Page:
Reply to Objection 1: Just as religion consists in a kind of protestation of faith, without, sometimes, faith being in one's heart, so too the vices opposed to religion include a certain protestation of unbelief without, sometimes, unbelief being in the mind. Accordingly simony is said to be a "heresy," as regards the outward protestation, since by selling a gift of the Holy Ghost a man declares, in a way, that he is the owner of a spiritual gift; and this is heretical. It must, however, be observed that Simon Magus, besides wishing the apostles to sell him a grace of the Holy Ghost for money, said that the world was not created by God, but by some heavenly power, as Isidore states (Etym. viii, 5): and so for this reason simoniacs are reckoned with other heretics, as appears from Augustine's book on heretics.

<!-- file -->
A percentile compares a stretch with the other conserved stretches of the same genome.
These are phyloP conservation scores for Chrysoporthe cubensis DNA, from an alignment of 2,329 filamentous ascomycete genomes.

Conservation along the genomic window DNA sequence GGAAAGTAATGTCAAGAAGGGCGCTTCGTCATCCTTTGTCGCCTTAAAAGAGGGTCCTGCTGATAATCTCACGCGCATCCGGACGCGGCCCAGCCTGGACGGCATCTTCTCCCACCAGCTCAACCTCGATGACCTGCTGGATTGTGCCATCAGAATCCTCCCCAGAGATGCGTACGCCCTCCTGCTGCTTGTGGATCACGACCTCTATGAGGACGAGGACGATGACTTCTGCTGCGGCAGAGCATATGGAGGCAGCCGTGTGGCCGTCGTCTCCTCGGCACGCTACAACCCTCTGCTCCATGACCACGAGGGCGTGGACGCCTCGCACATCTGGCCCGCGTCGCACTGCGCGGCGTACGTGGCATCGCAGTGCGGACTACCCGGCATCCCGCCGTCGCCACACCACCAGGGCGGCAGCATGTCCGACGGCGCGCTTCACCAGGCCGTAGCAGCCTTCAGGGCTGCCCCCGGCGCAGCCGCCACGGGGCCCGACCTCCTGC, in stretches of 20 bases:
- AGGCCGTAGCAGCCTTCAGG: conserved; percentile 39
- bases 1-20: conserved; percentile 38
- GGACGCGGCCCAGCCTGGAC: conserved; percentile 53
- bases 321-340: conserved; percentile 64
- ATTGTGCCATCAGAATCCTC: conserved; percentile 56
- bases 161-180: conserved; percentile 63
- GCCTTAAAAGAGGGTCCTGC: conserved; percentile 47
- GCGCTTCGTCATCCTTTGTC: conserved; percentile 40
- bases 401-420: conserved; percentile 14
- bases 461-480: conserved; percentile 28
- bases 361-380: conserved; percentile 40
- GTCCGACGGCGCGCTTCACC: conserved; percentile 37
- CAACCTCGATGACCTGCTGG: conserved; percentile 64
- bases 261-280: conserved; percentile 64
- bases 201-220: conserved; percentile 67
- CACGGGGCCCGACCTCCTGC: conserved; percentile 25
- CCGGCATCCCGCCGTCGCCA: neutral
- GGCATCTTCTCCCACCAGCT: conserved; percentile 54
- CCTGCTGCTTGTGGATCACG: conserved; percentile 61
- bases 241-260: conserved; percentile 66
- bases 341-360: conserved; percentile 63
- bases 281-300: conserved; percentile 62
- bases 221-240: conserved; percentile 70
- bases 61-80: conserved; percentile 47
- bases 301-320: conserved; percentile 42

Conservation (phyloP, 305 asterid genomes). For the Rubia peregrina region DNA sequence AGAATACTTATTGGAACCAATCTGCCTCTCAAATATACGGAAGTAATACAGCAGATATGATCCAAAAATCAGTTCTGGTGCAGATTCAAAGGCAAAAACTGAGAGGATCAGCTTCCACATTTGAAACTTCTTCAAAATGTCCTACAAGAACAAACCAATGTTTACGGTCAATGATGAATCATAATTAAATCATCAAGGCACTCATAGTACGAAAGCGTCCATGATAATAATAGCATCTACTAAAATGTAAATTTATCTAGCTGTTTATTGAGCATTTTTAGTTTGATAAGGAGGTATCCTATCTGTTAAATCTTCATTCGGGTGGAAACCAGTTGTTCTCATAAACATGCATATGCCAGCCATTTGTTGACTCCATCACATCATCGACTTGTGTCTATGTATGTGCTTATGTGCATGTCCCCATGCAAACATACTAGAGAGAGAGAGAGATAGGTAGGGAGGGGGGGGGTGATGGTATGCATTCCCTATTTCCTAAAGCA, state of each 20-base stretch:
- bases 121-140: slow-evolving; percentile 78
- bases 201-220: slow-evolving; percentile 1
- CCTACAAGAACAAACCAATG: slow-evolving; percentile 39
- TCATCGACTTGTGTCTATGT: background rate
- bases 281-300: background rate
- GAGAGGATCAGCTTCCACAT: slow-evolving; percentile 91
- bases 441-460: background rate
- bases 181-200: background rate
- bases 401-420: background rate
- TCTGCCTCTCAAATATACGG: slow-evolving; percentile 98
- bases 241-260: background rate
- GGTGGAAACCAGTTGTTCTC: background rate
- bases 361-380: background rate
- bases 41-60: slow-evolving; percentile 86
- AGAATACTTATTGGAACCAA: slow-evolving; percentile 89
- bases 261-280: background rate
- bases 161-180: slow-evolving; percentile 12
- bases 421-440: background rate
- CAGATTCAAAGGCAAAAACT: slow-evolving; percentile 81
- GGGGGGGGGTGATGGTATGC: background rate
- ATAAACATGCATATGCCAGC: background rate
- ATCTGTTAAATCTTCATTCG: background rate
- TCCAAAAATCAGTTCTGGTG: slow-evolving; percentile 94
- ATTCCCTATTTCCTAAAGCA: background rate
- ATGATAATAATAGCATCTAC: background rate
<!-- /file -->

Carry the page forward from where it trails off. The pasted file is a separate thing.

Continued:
Reply to Objection 2: As stated above (Q, A), justice, with all its parts, and consequently all the opposite vices, is in the will as its subject. Hence simony is fittingly defined from its relation to the will. This act is furthermore described as "express," in order to signify that it proceeds from choice, which takes the principal part in virtue and vice. Nor does everyone sin against the Holy Ghost that sins from choice, but only he who chooses sin through contempt of those things whereby man is wont to be withdrawn from sin, as stated above (Q, A).
Reply to Objection 3: The kingdom of heaven is said to be bought when a man gives what he has for God's sake. But this is to employ the term "buying" in a wide sense, and as synonymous with merit: nor does it reach to the perfect signification of buying, both because neither "the sufferings of this time," nor any gift or deed of ours, "are worthy to be compared with the glory to come, that shall be revealed in us" (Rom. 8:18), and because merit consists chiefly, not in an outward gift, action or passion, but in an inward affection.